Sleep & your newborn
A newborn baby can be a rather daunting prospect. Sleep expert Nicci Proome is on hand to give you all the advice you need.
How much sleep should my newborn be getting?
On average, a newborn should be sleeping around four to seven hours during the day, broken into three to five naps, depending on baby’s weight and calorie requirements. Typically newborns aren’t awake for more than an hour between naps at first: this includes, wake up, feed, nappy change, quick cuddle and then back to sleep all within a 60-minute window.
Night sleep for a newborn should comprise around eight to 12 hours, broken by night feeds. For the first four to six weeks, very little day-night pattern will show.
What is the best way to get my baby to sleep?
Start by swaddling your newborn using a breathable cotton or muslin receiving blanket. Wrap them snugly with arms down, keeping the blanket away from their mouth to prevent unnecessary rooting and lastly, keep the end of the blanket securely tucked in to prevent the swaddle from loosening or popping open.
Hold baby on their side across your forearm. This constricts your newborn’s movements, which in turn removes their moro reflex (the startle reflex).
Now that baby is physically secure you can add some soothing auditory stimulation such ‘shush-shush-shush’ sounds or playing white noise. Rhythmically rock your newborn at the same time, as this mimics the jiggling your baby felt inside the womb.
Finally, remember that while in the womb, baby spent a considerable amount of time sucking on their hands for both emotional and sensorial stimulation. Once out of the womb, baby lacks the strength and co-ordination to have a firm grip of hand in mouth therefore assistance may be required via either a pacifier or nipple to help soothe and calm a fussy baby.
Should I wake a newborn baby from sleep to feed her?
If your newborn is on the larger side then she will naturally sleep for longer periods as she has the reserves to do so. A larger newborn will also have the capacity to take in more milk during feeds, therefore remaining fuller for longer. A smaller newborn, especially prems, would need to eat more often, therefore waking sooner would be necessary, as their reserves would dip sooner. A newborn, whether large or small, typically never sleeps longer than three hours at a time.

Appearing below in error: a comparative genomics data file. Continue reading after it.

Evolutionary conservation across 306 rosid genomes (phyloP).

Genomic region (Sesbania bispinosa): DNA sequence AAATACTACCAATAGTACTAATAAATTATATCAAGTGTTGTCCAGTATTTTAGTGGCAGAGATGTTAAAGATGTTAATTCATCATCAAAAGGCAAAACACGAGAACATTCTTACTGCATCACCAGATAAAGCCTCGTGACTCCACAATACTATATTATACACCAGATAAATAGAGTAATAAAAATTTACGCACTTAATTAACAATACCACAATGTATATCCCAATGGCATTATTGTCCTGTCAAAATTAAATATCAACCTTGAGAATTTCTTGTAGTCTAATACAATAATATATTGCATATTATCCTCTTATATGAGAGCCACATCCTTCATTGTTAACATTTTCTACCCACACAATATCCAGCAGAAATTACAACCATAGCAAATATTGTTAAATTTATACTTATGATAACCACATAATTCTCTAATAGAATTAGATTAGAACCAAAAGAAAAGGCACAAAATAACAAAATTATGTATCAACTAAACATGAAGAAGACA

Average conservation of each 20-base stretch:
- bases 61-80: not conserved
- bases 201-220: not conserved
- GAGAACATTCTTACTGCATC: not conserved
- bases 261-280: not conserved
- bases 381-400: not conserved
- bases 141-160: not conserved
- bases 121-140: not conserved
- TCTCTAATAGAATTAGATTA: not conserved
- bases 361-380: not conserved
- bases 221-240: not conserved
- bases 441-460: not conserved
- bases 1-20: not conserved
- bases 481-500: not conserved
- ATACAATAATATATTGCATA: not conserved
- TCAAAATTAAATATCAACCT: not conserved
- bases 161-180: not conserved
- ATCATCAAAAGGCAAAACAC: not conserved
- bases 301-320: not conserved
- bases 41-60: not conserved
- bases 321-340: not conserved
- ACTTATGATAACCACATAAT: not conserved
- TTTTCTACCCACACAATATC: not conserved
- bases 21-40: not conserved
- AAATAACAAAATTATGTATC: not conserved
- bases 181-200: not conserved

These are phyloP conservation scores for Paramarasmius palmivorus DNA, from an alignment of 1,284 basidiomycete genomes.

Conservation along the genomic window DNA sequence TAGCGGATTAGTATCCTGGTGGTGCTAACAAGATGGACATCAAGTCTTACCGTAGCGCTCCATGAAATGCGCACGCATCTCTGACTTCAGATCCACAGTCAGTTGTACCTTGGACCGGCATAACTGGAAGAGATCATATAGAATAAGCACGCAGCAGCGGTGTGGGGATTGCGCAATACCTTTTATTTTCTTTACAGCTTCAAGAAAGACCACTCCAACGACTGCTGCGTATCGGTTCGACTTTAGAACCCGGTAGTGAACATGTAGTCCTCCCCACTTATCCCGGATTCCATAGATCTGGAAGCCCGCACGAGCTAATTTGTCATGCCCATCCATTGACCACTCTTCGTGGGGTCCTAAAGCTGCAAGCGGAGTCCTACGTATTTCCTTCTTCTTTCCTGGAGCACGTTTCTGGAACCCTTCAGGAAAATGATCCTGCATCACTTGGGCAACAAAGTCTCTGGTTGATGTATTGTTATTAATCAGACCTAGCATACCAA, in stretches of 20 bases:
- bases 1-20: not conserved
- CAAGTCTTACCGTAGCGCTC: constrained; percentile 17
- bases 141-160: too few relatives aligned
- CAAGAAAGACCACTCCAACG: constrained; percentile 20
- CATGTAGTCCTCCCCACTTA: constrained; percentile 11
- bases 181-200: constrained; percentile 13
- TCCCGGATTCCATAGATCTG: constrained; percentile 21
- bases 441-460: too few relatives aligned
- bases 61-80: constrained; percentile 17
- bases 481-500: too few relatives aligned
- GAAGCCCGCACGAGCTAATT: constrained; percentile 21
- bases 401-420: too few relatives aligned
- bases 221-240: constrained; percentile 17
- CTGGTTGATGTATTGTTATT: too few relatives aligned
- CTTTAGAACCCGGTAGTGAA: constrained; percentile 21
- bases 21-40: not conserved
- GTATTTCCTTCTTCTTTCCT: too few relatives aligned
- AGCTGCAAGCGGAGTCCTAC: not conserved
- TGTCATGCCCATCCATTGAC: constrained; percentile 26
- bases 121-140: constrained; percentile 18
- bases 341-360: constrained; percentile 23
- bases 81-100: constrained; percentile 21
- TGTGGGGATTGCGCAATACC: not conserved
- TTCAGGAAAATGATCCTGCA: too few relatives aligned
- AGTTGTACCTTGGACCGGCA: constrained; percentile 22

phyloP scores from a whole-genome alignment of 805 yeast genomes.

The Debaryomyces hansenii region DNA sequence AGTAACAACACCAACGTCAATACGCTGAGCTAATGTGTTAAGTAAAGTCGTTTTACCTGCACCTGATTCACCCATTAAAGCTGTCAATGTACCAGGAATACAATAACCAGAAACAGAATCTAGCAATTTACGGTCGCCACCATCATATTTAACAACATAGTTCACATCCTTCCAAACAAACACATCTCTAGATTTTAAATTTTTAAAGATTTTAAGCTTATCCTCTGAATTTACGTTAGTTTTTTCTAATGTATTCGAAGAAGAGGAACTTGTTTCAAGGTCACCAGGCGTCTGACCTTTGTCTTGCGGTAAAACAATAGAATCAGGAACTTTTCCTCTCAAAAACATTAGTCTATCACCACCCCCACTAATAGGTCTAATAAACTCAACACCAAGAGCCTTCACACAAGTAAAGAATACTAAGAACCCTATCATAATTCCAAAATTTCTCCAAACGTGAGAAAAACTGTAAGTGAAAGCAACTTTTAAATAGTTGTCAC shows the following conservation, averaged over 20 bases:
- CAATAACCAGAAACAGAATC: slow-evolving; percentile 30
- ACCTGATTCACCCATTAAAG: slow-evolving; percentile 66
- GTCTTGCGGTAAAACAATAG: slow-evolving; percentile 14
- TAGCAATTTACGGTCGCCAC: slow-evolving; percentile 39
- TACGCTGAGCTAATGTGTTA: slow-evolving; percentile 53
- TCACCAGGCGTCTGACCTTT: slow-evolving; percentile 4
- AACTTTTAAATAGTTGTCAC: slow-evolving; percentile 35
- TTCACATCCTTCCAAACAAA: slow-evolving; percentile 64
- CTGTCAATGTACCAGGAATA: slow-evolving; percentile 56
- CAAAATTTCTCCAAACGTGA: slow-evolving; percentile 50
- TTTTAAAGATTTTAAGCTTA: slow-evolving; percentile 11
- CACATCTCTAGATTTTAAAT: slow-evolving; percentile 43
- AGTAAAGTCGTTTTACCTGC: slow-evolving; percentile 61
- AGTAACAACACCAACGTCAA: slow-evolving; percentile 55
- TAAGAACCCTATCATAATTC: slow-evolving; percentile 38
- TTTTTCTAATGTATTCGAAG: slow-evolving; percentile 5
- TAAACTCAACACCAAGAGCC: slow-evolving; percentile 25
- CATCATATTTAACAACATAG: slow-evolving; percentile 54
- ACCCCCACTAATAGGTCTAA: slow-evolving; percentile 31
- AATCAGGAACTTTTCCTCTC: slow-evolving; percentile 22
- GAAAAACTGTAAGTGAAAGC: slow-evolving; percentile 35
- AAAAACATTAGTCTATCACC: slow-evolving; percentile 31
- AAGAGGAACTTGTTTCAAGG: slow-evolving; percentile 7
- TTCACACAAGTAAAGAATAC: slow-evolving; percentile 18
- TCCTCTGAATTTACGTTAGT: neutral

It is very important to log how long your newborn has been sleeping for. If a newborn sleeps beyond the three or four-hour mark without feeding, their blood sugar can drop too low and this can become a problem.
Should my baby sleep in a cot or in the bed?
The safest place for your baby to sleep is swaddled in a breathable receiving blanket on their back in a ventilated Moses basket or cot in their parents’ room. A cot works just as well, but they can be a bit bulky for the room.
Why do I need to swaddle my newborn?
Babies instinctively crave the sense of touch, specifically deep pressure touch, which imitates the deep pressure they felt in the womb. Not only does swaddling help to prevent your baby’s escalating wobble, and restrain violently thrashing arms, it also assists in diverting their attention to what you are attempting to do to help them, rather than going into ‘fright flight’.
How do I swaddle my child correctly?
Wrap baby tightly, and keep their arms down, and against their sides. Never swaddle the blanket in such a way that the edges flap at their neck, as it tickles and will most certainly aggravate them. Swaddle from the upper shoulder and not from the base of their head – a newborn’s neck should be completely exposed after swaddling. Use a big enough blanket – anything under 115cm square is going to be too small to swaddle accurately. Finally, use only breathable fabrics to swaddle: 100% cotton is perfect. Fleece is never a good idea as baby will overheat for sure. In summer, swaddle straight over a bare body: no clothes are needed other than their nappy. If you are worried, check their ears and neck temperature.